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Brain connectivity weakened in preemies

Babies born prematurely face an increased risk of neurological and psychiatric problems that may be due to weakened connections in brain networks linked to attention, communication and the processing of emotions, new research shows. In presentations at the annual meeting of the Society for Neuroscience, Cynthia Rogers, MD, a child psychiatrist at Washington University School of Medicine in St. Louis, reports that her team is zeroing in on differences in the brain’s networks that may underlie problems such as attention-deficit hyperactivity disorder (ADHD), anxiety and autism spectrum disorders.

BABIES WHO ARE BORN PREMATURELY ARE AT HIGHER RISK FOR A NUMBER OF PROBLEMS, LIKE MOTOR DIFFICULTIES AND COGNITIVE DEFICITS, AND THOSE BABIES ALSO HAVE AN ELEVATED RISK FOR PSYCHIATRIC DISORDERS. NOW, COMPARING BRAIN SCANS OF FULL-TERM BABIES TO THOSE FROM BABIES BORN AT LEAST 10 WEEKS BEFORE THEIR DUE DATE, WASHINGTON UNIVERSITY RESEARCHERS HAVE IDENTIFIED DIFFERENCES THAT MAY CONTRIBUTE TO THE RISK FOR SOME OF THOSE PROBLEMS. JIM DRYDEN HAS THE STORY…

ONE IN EVERY NINE INFANTS IN THE UNITED STATES IS BORN PREMATURELY, AND RESEARCHERS SAY THAT PUTS THOSE BABIES AT RISK FOR A NUMBER OF PROBLEMS. CYNTHIA ROGERS IS A CHILD PSYCHIATRIST AT WASHINGTON UNIVERSITY SCHOOL OF MEDICINE IN ST. LOUIS.

(act) :21 o/c at risk

Pre-term infants are at risk for several different types of

deficits. There’s been a focus – primarily, until now – on

motor deficits, cognitive deficits, language deficits; but

more recently, we’ve been interested in their risk for

psychiatric disorders. We’re starting to look at early brain

development and trying to figure out ways to predict who

might be at risk.

ROGERS AND HER COLLEAGUES USED FUNCTIONAL MRI SCANS AND DIFFUSION TENSOR IMAGING BRAIN SCANS TO COMPARE THE BRAINS OF PREMATURE BABIES TO THOSE WHO WERE BORN FULL TERM. THE SCANS WERE CONDUCTED A DAY OR TWO AFTER BIRTH IN THE FULL-TERM INFANTS AND AT ABOUT THE TIME THAT THE PREEMIES WERE SUPPOSED TO HAVE BEEN BORN.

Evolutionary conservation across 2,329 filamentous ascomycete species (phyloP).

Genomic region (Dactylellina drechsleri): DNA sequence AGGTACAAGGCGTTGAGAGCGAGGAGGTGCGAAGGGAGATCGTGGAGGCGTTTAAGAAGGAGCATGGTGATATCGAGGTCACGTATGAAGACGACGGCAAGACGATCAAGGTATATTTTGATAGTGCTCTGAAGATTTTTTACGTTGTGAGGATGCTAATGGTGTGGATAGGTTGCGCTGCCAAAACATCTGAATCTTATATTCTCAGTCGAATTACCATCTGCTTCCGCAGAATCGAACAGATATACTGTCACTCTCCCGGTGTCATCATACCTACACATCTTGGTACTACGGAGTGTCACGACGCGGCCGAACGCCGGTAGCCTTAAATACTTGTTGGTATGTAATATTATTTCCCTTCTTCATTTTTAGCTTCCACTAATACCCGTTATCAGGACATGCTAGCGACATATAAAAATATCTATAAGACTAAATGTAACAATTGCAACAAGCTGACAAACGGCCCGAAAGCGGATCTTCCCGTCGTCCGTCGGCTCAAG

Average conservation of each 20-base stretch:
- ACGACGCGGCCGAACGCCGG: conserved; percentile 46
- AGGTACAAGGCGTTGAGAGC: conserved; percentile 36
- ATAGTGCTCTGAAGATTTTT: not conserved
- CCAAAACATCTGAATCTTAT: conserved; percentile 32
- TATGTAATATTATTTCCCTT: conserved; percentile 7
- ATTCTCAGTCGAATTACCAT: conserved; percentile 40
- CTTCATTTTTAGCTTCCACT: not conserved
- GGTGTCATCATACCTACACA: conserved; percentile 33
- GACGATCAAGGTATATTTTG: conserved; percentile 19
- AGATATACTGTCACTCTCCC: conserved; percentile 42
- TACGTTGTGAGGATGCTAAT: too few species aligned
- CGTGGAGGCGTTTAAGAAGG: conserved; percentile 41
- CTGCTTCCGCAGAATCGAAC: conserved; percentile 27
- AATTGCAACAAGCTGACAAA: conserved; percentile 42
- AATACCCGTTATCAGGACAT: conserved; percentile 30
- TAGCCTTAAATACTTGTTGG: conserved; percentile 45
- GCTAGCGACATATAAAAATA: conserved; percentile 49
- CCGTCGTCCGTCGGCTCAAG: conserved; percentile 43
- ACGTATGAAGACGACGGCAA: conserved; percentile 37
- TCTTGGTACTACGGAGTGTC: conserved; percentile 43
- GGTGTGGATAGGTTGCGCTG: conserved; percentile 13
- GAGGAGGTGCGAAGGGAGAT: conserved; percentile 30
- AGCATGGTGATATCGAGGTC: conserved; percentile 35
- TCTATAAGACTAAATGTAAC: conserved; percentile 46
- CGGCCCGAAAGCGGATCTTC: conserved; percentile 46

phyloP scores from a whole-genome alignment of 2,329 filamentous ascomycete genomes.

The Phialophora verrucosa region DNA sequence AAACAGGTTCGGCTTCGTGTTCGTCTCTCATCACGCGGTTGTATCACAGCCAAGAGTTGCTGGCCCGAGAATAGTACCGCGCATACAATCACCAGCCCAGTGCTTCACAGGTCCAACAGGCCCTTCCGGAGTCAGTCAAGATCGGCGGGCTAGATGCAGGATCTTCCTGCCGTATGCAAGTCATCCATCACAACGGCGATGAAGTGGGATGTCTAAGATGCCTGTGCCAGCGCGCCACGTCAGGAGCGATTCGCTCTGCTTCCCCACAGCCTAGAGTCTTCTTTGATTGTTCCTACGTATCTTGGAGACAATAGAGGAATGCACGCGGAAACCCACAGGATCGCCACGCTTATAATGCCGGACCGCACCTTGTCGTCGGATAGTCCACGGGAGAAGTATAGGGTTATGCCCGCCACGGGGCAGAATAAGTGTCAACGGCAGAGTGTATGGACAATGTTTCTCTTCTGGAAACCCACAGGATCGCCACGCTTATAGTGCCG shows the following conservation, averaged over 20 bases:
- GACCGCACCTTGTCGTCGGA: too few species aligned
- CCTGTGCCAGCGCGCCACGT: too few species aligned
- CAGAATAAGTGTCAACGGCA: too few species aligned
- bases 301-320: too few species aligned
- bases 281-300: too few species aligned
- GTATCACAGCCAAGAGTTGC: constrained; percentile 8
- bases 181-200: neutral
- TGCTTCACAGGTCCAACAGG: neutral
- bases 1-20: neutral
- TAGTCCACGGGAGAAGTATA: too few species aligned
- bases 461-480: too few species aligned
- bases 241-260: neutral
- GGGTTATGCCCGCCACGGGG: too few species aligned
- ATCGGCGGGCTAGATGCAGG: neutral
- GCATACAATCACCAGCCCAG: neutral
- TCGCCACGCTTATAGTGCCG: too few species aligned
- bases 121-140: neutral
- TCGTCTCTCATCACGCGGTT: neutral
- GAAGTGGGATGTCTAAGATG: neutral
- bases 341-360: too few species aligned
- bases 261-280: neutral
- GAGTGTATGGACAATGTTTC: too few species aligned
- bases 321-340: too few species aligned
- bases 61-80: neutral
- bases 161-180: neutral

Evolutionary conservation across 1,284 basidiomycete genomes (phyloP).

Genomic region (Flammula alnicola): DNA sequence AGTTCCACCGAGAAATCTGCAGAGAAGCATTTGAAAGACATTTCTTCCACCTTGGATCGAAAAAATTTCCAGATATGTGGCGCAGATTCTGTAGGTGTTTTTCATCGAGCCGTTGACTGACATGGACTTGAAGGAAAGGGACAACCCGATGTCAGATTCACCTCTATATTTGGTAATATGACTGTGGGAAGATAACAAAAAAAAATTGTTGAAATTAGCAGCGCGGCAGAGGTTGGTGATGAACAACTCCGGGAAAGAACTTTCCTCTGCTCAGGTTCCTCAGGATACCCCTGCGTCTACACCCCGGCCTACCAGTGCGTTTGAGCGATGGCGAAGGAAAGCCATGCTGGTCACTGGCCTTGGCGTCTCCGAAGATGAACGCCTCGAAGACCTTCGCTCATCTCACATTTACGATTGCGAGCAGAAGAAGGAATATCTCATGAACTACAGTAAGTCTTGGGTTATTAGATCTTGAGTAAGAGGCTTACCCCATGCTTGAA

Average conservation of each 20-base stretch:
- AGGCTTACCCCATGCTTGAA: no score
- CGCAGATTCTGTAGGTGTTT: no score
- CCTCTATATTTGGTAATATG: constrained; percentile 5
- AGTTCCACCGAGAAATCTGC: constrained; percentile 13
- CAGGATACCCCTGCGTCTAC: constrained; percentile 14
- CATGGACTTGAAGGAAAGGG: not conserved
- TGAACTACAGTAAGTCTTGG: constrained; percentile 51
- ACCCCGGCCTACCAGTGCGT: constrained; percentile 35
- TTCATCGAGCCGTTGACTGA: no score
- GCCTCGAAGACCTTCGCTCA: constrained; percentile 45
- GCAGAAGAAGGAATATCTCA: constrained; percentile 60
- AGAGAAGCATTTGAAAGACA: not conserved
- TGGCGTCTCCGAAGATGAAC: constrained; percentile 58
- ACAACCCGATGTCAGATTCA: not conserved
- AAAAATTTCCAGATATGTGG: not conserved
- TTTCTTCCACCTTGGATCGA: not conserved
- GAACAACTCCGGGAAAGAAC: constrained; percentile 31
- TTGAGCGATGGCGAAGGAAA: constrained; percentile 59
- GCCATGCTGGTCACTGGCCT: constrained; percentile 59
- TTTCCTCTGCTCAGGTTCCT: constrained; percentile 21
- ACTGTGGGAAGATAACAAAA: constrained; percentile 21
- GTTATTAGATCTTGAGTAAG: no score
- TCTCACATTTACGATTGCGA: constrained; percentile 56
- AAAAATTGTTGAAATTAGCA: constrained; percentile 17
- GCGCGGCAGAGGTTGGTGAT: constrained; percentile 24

(act) :24 o/c frontoparietal network

We found differences in the white matter tracts in the infants,

but those included tracts that were important for some of the

brain networks that we’re interested in. And we also found

differences in resting-state brain networks, which are regions

of the brain that coordinate their activity together to perform

certain tasks, particularly in two networks that have been

implicated in psychiatric disorders: the default mode network

and the frontoparietal network.

THOSE BRAIN NETWORKS PLAY A ROLE IN EMOTIONAL AND COGNITIVE PROCESSING. AND ROGERS SAYS THE DIFFERENCES HER GROUP FOUND WERE BOTH STRUCTURAL AND FUNCTIONAL.

(act) :26 o/c in outcome

We have found, in our analyses, evidence that both structural

differences are related to outcome, and functional differences

are related to outcome. There’s work that shows that the

structural differences can sometimes be related to the functional

differences, but there’s also work sort of showing that functional

differences can be independent of differences in brain structure.

So I think it’s likely to be sort of a combination of alterations

in both those places that lead to differences in outcome.

ROGERS AND HER COLLEAGUES ARE CONTINUING TO FOLLOW THE BABIES AS THEY GET OLDER. THEY’VE ALREADY COMPLETED EVALUATIONS OF THE CHILDREN AT 2 YEARS OF AGE, AND SOME OLDER STUDY SUBJECTS HAVE BEEN EVALUATED AGAIN AT AGE 5. ROGERS SAYS THE IDEA IS TO FIGURE OUT WHAT DIFFERENCES IN THE BRAIN MAY PUT THE PREMATURE CHILDREN AT RISK FOR PROBLEMS AS THEY GET OLDER. ONCE THAT’S BETTER UNDERSTOOD, ROGERS SAYS IT MAY BE POSSIBLE TO INTERVENE.

(act) :29 o/c should target

We know that the brain is particularly, what people term ‘plastic,’

or able to be modified, during the earliest years. So the goal is

for us to be able to identify the children that are at risk, so we

can target those children with particular interventions. So we

certainly don’t think that there’s no possibility that certain

children will develop more typically than others, just because

their brains looked a certain way when they were neonates, but we

think it’s going to give us a clue who’s most at risk and who we

should target.

ROGERS PRESENTED HER FINDINGS AT THE ANNUAL SCIENTIFIC MEETING OF THE SOCIETY FOR NEUROSCIENCE IN CHICAGO. I’M JIM DRYDEN…

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